Young, old need meeting of the minds
I’m feeling older every day.
That’s my mindset as this 43-year-old looks over the Mindset List for the college Class of 2016.
The list, according to the Associated Press, has been compiled every year since 1998 by two officials at Beloit College in southeastern Wisconsin. The 75-item list is a “nonscientific compilation (that) is meant to remind teachers that college freshmen, born mostly in 1994, see the world in a much different way.”
In other words, it’s a statement that, for many young people, “that’s the way it’s always been.” Or perhaps there are things that they just have not experienced.
No. 48, “They grew up, somehow, without the benefits of ‘Romper Room.'” speaks to that point. Say “Magic Mirror” followed by a string of “I see (various children’s names)” to today’s young people and I have no doubt a quizzical look will be your reply.
The items on the list, which can be seen at www.beloit.edu/mindset/2016, touch on a wide range of differences in experiences between today’s young people and those of yesteryear who, like me, are today’s adults. Some deal with positive societal changes, others negative and then others are treated as matter of fact developments.
For today’s college freshmen, women have always piloted war planes and space shuttles (No. 23) and largely have been responsible to handling foreign relations for the United States (No. 12). I think all would agree those are positive developments in the course of history.
I don’t want to accept No. 3, as it represents a sad commentary on society today.
“The Biblical sources of terms such as ‘Forbidden Fruit,’ ‘The writing on the wall,’ ‘Good Samaritan,’ and ‘The Promised Land’ are unknown to most of them.” The spiritual aspects of Bible familiarity aside, the belief that young people don’t even know where the terms came from is troubling.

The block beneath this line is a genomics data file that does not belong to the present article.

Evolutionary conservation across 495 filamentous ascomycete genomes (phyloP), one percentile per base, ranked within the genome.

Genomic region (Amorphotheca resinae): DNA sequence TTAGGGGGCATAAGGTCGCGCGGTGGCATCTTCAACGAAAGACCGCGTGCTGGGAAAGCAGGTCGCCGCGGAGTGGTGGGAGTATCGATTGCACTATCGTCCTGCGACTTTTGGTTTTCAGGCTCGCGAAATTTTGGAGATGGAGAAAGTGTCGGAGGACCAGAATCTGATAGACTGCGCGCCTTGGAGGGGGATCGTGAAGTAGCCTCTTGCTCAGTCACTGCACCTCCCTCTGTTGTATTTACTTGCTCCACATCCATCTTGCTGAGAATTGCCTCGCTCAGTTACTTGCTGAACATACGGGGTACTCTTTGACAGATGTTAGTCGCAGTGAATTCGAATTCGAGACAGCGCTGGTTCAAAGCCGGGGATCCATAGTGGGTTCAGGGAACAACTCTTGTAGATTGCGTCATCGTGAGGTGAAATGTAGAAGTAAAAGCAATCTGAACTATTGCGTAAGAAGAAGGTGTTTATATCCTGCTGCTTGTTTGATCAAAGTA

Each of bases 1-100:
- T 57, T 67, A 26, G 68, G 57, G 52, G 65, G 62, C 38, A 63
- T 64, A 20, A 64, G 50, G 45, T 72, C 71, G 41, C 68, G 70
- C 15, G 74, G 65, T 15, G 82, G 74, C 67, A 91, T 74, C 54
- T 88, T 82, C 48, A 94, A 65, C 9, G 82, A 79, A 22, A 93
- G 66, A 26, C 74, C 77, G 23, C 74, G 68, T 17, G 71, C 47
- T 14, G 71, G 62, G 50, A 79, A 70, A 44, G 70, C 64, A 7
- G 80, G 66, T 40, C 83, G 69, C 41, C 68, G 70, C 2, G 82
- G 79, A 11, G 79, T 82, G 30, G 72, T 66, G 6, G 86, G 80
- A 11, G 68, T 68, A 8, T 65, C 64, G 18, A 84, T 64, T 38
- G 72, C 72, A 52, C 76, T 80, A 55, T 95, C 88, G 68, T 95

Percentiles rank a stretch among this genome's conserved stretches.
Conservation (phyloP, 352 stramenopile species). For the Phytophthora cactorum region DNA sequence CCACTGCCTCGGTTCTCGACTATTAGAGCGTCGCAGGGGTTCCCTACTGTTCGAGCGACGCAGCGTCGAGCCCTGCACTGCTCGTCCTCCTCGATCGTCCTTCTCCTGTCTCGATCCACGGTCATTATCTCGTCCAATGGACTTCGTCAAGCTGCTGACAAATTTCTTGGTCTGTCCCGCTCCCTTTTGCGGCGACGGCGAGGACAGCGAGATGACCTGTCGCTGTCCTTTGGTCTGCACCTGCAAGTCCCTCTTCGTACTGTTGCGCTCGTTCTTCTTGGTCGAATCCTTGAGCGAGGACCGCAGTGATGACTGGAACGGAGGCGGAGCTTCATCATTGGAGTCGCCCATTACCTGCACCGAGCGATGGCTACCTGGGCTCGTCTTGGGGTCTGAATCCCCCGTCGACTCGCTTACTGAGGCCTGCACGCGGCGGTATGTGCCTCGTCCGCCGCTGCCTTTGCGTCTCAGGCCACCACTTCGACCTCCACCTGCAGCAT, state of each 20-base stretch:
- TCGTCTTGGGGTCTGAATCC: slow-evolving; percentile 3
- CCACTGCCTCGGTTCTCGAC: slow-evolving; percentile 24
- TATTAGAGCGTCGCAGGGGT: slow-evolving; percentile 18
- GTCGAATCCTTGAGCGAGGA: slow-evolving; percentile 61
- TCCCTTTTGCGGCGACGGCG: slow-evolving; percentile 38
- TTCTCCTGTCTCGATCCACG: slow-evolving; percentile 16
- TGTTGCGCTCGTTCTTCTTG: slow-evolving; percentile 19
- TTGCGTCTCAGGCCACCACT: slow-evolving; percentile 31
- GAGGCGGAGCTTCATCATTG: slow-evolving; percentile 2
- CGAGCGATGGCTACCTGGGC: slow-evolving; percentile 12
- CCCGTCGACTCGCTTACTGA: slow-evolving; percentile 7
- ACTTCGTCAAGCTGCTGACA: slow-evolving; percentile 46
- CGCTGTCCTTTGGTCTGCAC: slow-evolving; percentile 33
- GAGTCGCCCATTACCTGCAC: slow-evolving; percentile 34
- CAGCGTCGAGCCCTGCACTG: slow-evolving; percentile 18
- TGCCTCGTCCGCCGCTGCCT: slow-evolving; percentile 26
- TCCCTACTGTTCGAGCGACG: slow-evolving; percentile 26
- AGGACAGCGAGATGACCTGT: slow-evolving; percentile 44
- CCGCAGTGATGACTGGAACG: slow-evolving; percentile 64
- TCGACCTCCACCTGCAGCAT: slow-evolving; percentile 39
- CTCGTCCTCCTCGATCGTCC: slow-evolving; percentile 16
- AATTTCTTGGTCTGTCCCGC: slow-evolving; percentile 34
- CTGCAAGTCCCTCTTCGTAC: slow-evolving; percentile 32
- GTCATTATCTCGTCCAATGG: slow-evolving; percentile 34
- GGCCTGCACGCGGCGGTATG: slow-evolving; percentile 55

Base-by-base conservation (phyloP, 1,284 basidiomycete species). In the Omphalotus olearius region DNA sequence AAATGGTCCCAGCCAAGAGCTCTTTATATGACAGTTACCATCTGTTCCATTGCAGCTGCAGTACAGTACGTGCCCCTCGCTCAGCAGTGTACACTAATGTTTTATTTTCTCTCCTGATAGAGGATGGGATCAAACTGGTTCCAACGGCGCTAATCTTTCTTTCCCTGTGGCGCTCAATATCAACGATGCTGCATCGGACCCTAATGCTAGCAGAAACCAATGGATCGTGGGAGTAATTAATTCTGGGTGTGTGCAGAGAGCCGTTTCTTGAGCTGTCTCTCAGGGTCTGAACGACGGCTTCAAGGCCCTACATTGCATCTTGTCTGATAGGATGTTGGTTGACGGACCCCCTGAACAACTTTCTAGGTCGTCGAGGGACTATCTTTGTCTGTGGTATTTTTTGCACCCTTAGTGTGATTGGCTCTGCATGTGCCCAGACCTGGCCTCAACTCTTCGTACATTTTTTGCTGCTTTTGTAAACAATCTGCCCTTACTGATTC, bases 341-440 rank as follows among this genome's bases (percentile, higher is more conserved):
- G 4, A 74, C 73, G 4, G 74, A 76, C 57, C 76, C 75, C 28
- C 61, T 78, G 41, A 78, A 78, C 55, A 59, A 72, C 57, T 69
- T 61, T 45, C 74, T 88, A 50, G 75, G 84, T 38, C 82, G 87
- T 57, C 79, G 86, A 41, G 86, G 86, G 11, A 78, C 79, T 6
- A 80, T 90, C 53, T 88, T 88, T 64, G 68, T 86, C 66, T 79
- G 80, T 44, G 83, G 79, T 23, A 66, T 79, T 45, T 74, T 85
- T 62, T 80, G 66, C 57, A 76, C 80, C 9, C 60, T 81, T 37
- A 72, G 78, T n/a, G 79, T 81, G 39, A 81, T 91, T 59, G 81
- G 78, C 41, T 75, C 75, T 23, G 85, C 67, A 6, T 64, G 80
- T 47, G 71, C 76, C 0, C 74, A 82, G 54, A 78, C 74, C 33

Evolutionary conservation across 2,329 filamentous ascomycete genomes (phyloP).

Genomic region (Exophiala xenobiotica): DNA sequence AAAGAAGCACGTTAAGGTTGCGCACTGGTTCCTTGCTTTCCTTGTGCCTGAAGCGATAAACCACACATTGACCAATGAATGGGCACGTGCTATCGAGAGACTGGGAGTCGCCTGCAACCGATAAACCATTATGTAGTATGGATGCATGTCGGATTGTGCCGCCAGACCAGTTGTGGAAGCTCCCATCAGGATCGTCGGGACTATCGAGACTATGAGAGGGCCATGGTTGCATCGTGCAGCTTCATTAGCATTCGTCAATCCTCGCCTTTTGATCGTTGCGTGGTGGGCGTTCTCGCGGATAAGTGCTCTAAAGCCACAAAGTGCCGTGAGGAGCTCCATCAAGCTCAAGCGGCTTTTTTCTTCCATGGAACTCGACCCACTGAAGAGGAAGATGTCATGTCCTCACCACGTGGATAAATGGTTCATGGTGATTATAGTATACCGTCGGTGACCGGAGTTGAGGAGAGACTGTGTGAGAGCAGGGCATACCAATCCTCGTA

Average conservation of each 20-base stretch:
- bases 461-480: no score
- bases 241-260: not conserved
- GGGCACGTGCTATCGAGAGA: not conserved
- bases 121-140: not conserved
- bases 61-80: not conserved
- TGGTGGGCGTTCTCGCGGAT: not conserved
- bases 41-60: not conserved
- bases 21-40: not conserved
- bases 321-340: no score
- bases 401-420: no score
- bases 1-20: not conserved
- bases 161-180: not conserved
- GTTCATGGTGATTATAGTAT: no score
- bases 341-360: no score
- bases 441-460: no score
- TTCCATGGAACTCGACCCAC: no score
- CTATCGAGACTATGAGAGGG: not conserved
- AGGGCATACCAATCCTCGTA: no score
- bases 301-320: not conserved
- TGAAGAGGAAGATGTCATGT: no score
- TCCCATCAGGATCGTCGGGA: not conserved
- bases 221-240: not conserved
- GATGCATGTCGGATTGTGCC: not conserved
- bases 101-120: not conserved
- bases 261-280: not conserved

Items related to sports and pop culture are addressed in many places on the list.
Take item No. 14 for instance. “There has always been football in Jacksonville but never in Los Angeles.”
Gee, I’ve been alive when both the Rams and the Raiders played in Los Angeles.
No. 73, “Lou Gehrig’s record for most consecutive baseball games played has never stood in their lifetimes,” has a personal resonance with me. Cal Ripken Jr., one of my all-time favorite players, now holds that record at 2,632 consecutive games played.
While the list’s authors contend young people (No. 68) watch television “everywhere but on a television,” show references are sprinkled throughout the list.
Item No. 55 maintains that “Mr. Burns has replaced J.R. Ewing as the most shot-at man on American television.”
Since I no longer watch “The Simpsons,” I didn’t even know Homer’s boss had been shot, much less that anyone thinks it’s more significant than the shooting of the infamous “Dallas” villain. By the way, the first season just ended and I’m already ready for TNT’s new version of “Dallas” to come back on the air.
Differences from generation to generation are illustrated in item No. 4: “Michael Jackson’s family, not the Kennedys, constitutes ‘American Royalty.'”
The Jacksons? Royalty? Um, no. And I wasn’t alive when the Kennedys were considered royalty.
Although the list aims to encourage professors to find modern points of reference with today’s college freshmen, I would hope the students make some effort to understand that the world did not start when they were born. All that came before is important as well and contributed in some way to the foundation they are standing upon today.
That sentiment is not as dire as “those who do not learn from history are doomed to repeat it.” But if young and old alike can find common ground – either in terms of today or those of yesteryear – then the future can be better for all.
That’s all for now.
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